(3) No; havent used it yet - it had basically only just been plugged in when I saw it (note the odd white tablecloth that it was on). Id rather not speculate on how it will perform, seeing as Im not sure what may or may not have changed from the previous machines that I got to use. Im sure that Ill get to use it in good time.
In the meantime, Im just excited that its a reality after all that time and work and Im stoked that I got my chronos keypad (observe as ego inflates and I become more unbearable than usual ;P).
Single group huh - commercial machine I imagine?Originally Posted by luca link=1224036535/0#5 date=1224067359
Sorry I missed the significance of the volumetric keyboard - not being a barista. I take it this sint a standard feature on (m)any machines. Correct me if Im wrong but I imagine you can program shot times for various coffee types/cup sizes or just dial a shot time in seconds??? But I will take my cue from your last sentence and refrain from commenting further. Ill just say well done
Happy to give as much info as I can, but Im just conscious that I dont work for the company any more and do not know all about the machine, so I dont want to give out the wrong information, nor do I want to put words in their mouth. *In that respect, I guess this whole post is premature, but a guy can get excited once in a while, cant he? *In any case, Im sure that information will be forthcoming from Veneziano in good time, probably on their web site.Originally Posted by flynnaus link=1224036535/0#6 date=1224068035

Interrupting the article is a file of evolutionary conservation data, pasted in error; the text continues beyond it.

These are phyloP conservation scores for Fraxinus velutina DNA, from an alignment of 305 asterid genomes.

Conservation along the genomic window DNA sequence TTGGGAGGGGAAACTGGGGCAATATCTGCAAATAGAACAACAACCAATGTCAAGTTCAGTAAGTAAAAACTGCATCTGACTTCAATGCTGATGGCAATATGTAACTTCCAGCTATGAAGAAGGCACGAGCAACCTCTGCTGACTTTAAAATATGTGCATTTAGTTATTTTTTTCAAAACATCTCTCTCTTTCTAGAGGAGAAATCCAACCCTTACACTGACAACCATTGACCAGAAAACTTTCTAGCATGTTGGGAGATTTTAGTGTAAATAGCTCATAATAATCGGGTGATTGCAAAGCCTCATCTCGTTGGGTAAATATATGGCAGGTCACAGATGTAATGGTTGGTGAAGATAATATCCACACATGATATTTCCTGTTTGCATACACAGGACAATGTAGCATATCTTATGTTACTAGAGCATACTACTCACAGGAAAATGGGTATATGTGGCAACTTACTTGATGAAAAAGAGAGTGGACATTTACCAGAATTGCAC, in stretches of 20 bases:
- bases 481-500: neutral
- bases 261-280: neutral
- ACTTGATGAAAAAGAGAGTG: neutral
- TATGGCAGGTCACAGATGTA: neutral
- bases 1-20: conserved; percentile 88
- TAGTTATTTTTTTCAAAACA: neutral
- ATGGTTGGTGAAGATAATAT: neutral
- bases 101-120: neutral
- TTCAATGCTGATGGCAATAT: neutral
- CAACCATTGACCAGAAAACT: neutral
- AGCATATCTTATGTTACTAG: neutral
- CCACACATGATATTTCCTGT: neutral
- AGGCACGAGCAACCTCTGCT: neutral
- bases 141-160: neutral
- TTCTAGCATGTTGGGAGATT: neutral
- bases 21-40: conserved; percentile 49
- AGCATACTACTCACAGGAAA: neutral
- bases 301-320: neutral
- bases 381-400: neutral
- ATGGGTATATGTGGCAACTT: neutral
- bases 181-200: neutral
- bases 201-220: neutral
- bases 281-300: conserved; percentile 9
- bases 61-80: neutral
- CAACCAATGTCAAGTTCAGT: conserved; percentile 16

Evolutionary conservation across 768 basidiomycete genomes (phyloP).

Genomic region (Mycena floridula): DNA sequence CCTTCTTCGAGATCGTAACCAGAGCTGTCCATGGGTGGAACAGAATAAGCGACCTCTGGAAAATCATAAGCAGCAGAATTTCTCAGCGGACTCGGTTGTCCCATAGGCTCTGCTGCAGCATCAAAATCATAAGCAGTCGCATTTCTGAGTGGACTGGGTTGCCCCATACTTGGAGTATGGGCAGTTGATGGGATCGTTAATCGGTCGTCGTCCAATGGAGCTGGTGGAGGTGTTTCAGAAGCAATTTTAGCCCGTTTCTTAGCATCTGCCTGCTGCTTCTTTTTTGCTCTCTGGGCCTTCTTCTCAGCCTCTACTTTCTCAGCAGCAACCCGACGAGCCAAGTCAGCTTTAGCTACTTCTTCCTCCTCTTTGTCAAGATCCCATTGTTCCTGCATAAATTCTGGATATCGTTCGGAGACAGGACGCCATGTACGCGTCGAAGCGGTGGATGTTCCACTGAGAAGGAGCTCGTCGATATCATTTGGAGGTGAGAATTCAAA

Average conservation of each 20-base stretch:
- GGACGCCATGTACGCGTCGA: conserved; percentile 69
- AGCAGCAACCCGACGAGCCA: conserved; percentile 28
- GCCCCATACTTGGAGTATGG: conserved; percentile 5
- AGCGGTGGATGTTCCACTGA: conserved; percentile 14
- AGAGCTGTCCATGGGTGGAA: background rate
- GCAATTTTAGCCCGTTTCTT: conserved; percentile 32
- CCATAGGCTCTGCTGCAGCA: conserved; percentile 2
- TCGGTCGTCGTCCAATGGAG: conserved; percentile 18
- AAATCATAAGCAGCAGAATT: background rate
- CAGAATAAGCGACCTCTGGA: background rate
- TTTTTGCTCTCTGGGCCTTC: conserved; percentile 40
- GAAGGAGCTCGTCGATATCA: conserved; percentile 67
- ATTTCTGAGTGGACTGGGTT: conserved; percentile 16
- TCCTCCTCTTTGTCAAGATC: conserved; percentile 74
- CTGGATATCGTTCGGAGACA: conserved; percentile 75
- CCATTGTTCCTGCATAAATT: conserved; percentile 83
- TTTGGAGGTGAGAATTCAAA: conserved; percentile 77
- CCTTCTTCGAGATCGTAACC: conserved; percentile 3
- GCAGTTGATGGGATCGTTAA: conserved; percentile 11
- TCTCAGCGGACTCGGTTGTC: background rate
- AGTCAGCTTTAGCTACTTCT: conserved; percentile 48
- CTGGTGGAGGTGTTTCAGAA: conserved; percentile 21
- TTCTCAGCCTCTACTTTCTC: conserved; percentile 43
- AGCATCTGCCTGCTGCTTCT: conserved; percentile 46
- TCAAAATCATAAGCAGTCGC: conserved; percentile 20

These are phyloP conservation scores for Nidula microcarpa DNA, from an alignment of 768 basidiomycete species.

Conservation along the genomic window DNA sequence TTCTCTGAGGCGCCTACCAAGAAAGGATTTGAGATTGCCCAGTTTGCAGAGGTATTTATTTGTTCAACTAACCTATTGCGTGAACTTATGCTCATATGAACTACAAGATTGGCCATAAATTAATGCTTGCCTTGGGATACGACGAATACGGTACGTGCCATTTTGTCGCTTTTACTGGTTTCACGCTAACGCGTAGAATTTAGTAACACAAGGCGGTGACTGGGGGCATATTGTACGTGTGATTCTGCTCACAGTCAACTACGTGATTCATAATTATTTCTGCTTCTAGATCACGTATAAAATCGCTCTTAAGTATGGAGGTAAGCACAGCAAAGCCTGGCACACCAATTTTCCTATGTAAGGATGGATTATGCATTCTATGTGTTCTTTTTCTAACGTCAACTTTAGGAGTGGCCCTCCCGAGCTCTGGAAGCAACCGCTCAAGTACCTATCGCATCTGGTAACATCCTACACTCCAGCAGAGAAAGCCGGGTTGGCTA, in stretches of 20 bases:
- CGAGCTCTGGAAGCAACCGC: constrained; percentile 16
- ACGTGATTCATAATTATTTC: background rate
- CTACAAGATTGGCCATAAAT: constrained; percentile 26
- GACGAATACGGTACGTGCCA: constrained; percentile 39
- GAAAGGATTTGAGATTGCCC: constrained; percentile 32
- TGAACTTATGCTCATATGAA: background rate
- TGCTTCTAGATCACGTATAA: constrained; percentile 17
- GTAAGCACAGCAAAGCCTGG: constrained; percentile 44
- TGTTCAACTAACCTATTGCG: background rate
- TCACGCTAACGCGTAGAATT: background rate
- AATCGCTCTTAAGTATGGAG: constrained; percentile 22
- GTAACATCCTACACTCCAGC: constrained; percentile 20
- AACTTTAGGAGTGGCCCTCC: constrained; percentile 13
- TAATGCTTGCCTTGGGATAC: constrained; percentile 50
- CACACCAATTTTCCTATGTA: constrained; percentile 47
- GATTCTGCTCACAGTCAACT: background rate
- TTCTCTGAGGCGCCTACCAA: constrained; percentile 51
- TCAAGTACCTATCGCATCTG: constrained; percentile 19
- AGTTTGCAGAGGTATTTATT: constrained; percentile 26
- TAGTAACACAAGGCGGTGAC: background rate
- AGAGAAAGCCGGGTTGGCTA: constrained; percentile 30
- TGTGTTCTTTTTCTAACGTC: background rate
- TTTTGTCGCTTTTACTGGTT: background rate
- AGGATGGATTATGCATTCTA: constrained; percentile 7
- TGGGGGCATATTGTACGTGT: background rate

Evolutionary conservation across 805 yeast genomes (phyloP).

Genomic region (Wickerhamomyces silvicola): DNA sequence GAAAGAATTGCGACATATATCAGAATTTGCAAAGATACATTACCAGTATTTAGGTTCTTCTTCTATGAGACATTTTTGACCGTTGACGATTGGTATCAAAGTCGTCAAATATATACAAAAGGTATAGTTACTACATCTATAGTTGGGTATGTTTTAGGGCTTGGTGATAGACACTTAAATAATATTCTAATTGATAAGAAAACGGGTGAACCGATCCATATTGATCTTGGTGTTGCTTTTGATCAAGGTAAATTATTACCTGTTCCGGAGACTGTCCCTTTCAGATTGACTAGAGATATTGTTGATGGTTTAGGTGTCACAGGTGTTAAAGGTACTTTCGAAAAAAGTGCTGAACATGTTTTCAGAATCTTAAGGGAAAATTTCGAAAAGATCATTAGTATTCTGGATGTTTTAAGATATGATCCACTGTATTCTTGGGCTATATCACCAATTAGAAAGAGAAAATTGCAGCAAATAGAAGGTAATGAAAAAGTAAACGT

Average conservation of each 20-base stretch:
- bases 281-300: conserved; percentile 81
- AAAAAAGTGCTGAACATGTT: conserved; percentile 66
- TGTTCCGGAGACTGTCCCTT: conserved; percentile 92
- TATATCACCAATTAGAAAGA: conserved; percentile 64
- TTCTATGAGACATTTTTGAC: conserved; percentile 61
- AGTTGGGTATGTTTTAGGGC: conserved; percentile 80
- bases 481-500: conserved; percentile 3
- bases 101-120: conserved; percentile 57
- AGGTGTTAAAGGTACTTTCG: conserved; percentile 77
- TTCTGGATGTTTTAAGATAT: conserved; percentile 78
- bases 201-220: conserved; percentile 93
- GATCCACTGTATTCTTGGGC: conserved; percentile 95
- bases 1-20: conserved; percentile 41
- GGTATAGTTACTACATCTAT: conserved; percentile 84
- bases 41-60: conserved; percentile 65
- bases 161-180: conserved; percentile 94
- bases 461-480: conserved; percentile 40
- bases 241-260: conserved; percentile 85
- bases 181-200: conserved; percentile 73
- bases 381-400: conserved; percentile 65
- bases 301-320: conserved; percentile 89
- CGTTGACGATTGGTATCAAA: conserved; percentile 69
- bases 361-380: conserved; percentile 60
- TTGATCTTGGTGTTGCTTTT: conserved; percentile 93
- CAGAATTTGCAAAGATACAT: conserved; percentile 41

In terms of the single group, think of it like the single group offerings from other commercial machines. *It wont have a tank; rotary, plumb-in only and I think that you will have to plumb it out, but Ill stand corrected on that as necessary. *Theres no reason why you couldnt use such a machine at home if you had the space and the inclination, but it would be a pretty heavy-duty home machine. *Im not quite sure exactly what the target market for single group commercial machines is, but I imagine it to be something like a milk bar, an office or a small restaurant, where there arent going to be so many orders at once that you would want to sacrifice the extra space for another group, but where you want the convenience and quietness of a machine that is plumbed in and out.
In terms of the chronos pad, I guess that I should explain it more fully. *A standard volumetric key pad has four buttons that dispense a predetermined volume of water. *You might program the double shot button to dispense 75mL of water or so; 60mL in espresso and 15mL that will be absorbed by the puck. *The idea of the volumetric pad is that you dispense a consistent volume without having to switch off the pump, so you might put your two shots on into two glasses, start steaming the milk and let the machine stop the shots. *This makes it a bit easier to keep up with the pace in a busy cafe. *